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Sample College Essays That Worked Harvard

A study conducted by AdmitSee, an undergraduate and graduate application-sharing platform created by University of Pennsylvania students, found students who used certain words, wrote about certain topics or even just wrote with a certain tone in their application essays were more likely to get accepted to one Ivy League school over another.

Upon analyzing its application archives, AdmitSee found students who referred to their parents as “mom and dad” in their application essays were more likely to get accepted to Stanford, while students who called them “mother and father” were more likely to receive a Harvard admission offer.

These findings, which were published by Fast Company, are based on essays — 539 of which were from students who were accepted to Stanford and 393 of which were from students who were accepted to Harvard — uploaded to the site at the time the study was conducted.

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So how does AdmitSee gain access to these application essays? The site invites college students, who are identified and verified by their official school IDs, to upload their application materials. Once uploaded, their application materials can then be accessed by high school students who are preparing for the college application process. Every time a high school student views a college student’s application materials, that college student is paid a stipend by AdmitSee.

AdmitSee found students whose application essays had a sad tone were more likely to be accepted to Harvard than Stanford. Specifically, essays written by students who were later admitted to Harvard focused on overcoming challenging moments in life. These essays frequently included words such as “cancer,” “difficult,” “hard” and “tough.”

This finding proved to be almost the exact opposite of what admissions officers from Stanford were looking for. Essays featuring a creative personal story or an issue the student was passionate about were among those accepted to the California-based school as opposed to Harvard, according to AdmitSee. These acceptance-winning essays often featured words like “happy,” “passion,” “better,” and “improve.”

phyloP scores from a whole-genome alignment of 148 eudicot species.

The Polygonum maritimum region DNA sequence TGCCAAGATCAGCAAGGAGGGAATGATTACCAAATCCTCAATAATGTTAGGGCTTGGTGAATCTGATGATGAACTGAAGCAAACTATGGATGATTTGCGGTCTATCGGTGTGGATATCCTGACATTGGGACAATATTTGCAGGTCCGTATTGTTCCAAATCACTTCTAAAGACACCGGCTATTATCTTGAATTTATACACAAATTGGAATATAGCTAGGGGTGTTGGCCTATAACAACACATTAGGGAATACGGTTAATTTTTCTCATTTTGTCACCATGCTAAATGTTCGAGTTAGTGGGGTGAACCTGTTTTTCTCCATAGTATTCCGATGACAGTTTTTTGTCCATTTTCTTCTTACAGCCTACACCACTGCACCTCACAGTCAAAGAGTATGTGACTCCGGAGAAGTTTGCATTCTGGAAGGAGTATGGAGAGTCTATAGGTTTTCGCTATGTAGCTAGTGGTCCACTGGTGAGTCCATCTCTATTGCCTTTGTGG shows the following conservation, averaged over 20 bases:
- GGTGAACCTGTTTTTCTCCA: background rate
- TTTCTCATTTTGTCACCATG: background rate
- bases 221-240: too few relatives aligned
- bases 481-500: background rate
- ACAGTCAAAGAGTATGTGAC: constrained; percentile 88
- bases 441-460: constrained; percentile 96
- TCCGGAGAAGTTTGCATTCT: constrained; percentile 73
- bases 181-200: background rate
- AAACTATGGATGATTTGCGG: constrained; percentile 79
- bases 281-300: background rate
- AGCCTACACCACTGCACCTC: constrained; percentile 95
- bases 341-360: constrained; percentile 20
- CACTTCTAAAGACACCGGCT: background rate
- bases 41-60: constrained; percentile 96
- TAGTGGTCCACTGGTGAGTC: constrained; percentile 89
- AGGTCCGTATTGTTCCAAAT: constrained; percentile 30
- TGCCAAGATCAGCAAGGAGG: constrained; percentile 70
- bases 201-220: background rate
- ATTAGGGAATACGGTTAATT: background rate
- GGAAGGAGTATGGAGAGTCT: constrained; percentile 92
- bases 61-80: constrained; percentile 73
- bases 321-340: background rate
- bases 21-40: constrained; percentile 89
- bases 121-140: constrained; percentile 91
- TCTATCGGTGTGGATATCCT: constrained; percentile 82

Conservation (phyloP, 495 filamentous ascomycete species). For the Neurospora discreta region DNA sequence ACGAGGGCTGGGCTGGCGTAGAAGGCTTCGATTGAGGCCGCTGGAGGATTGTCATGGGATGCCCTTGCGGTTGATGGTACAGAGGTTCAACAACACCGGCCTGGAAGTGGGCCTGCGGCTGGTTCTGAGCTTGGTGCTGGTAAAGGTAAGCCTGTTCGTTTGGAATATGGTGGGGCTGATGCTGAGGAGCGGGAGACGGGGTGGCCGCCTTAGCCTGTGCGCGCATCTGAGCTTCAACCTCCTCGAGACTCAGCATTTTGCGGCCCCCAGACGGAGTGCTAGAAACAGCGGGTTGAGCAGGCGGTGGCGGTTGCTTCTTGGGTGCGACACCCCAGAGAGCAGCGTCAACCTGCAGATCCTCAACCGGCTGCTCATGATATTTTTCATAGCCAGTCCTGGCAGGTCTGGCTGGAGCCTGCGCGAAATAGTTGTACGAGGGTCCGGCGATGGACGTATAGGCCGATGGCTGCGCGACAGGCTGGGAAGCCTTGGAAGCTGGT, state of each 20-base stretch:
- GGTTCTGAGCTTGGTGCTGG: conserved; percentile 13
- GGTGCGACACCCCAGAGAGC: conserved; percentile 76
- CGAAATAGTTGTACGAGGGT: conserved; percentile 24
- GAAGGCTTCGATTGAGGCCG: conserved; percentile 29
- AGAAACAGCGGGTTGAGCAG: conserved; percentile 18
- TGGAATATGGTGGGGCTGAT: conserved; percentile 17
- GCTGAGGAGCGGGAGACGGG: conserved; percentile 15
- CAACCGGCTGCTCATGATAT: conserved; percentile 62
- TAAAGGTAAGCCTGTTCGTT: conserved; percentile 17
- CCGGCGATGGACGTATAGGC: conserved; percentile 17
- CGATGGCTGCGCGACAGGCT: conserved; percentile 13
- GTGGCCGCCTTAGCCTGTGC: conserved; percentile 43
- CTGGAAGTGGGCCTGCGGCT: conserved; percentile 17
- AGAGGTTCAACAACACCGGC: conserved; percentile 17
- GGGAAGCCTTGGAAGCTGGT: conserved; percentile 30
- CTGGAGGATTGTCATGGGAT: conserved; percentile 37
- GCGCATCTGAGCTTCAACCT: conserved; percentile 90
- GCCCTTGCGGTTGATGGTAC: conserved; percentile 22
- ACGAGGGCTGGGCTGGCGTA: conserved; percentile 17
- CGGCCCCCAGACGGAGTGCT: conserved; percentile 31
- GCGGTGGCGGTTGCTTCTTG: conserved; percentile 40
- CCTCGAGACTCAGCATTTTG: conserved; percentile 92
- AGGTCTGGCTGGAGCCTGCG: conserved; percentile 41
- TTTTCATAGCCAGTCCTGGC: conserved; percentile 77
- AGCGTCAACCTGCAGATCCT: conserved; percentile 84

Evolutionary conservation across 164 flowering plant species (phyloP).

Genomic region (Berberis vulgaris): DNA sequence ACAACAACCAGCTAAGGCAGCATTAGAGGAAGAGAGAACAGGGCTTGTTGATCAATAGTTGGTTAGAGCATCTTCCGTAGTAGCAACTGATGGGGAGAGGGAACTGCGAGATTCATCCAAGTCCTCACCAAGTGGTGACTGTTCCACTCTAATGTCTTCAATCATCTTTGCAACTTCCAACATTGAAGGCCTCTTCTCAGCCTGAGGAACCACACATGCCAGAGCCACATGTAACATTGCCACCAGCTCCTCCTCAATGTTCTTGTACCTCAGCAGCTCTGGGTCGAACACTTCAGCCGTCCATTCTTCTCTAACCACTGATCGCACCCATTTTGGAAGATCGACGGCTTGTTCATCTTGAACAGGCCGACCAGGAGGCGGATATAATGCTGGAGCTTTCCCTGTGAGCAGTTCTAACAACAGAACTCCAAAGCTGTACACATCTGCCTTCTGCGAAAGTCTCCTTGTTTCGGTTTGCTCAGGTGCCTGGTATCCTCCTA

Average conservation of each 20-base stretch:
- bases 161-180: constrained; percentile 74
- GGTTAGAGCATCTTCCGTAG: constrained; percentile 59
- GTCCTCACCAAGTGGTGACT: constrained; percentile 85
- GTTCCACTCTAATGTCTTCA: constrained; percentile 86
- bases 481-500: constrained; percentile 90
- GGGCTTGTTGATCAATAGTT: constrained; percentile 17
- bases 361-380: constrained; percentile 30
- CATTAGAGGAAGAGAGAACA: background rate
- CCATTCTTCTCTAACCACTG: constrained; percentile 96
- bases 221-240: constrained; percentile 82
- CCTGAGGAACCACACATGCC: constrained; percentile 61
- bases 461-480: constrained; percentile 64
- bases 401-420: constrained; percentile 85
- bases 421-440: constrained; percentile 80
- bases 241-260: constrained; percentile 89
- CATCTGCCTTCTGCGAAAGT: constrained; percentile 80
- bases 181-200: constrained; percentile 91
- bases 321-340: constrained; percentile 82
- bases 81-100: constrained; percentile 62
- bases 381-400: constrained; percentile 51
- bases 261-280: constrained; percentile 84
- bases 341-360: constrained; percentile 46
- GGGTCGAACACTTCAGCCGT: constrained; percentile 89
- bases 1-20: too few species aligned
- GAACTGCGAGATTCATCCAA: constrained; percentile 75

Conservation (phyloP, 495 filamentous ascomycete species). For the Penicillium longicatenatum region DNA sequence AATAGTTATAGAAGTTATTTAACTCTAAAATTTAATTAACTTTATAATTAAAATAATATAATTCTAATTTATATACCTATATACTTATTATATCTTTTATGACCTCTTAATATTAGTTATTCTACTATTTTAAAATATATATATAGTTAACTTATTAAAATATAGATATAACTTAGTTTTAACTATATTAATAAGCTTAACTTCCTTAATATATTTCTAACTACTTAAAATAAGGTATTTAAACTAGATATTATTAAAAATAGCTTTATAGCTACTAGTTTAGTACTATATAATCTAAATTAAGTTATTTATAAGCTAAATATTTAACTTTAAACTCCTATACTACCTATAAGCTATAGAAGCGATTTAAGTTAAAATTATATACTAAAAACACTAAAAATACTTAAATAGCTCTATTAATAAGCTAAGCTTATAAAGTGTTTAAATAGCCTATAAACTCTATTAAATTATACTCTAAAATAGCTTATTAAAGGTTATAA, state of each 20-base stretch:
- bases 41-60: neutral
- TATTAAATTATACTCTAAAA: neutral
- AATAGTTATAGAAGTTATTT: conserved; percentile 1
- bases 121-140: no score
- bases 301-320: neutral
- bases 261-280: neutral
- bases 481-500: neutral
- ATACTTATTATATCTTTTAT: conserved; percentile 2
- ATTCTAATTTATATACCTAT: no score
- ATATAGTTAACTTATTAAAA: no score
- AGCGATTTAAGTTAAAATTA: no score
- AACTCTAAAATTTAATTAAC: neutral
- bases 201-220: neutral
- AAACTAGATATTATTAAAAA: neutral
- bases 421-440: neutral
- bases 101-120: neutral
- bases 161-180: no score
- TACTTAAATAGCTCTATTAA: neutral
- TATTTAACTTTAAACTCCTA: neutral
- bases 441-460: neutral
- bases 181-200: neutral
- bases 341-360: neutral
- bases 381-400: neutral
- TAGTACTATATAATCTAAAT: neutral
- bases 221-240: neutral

AdmitSee also found surprising differences in the way Harvard and Stanford handle legacy applicants.

AdmitSee cofounder Lydia Fayal said that these differences play out primarily in the SAT scores and grade point averages of legacy versus non-legacy candidates.

“Harvard gives more preferential treatment to legacy candidates than Stanford,” Fayal said in an email interview. “Based on our preliminary data, the average SAT score at Harvard is 2150 for legacy students and 2240 for non-legacy; meanwhile at Stanford it’s 2260 for both legacy and non-legacy.”

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Fayal also said based on AdmitSee’s data, she found that the average GPA is three-tenths of a point lower for Harvard’s legacy students than it is for non-legacies. At Stanford, the average GPA of legacy students versus non-legacy students is just one-tenth of a point lower.

“If you take out diversity candidates and student athletes, the difference between legacy and non-legacy students gets really scary,” Fayal said.

Fayal was unable to provide exact numbers on this data – she said AdmitSee needs to wait to receive more applications containing this type of information.

Upon further quantitative analysis, AdmitSee found the most common words used in Harvard and Stanford essays have similar themes but are nonetheless different. For the Massachusetts-based Ivy, these words were “experience,” “society,” “world,” success” and opportunity.” For Stanford, they were “research,” “community,” “knowledge,” “future” and “skill.”

College admissions counselor Katherine Cohen didn’t find the differences between the application essays written by students admitted to Harvard and those admitted to Stanford surprising.

“Stanford and Harvard, while both extremely prestigious universities, actually don’t have that much in common when it comes to the feel on campus, their under-lying values, etc,” Cohen, who is also the founder and CEO of college admissions counseling company IvyWise, said in an email interview. “So it makes sense that they would be looking for different types of students, and therefore different kinds of essays.”

While the data collected from students admitted to Harvard and Stanford is the most specific, AdmitSee also collected interesting information on other Ivy League schools.

“There are 745 colleges with at least 1 application file on AdmitSee.com, and 286 colleges with 10+ application files on the site,” Fayal said.

For example, AdmitSee’s data indicates the University of Pennsylvania and Cornell favor essays about a student’s career goals. Like Harvard, Princeton tends to admit students who write about overcoming adversity. Essays that discuss a student’s experience with race, ethnicity or sexual orientation are well-received by Stanford, Yale and Brown.

Further, when looking specifically between Yale and Brown, AdmitSee found that Brown admitted more students who wrote about their volunteer experience, whereas there was no conclusive data that confirmed Yale favored essays of this type.

While AdmitSee’s findings focused specifically on applications submitted by students who were accepted to Ivy League institutions, the site has application materials for a wide variety of schools on its site.

AdmitSee co-founder Stephanie Shyu said, according to Fast Company, students who are gearing up to apply to college can learn two major lessons from the company’s data. One of these lessons: it is a good idea to craft unique essays for each school.

Fayal said that she wasn’t surprised that AdmitSee’s data reflected this tactic. It was a lesson she also learned during her time as a college consultant.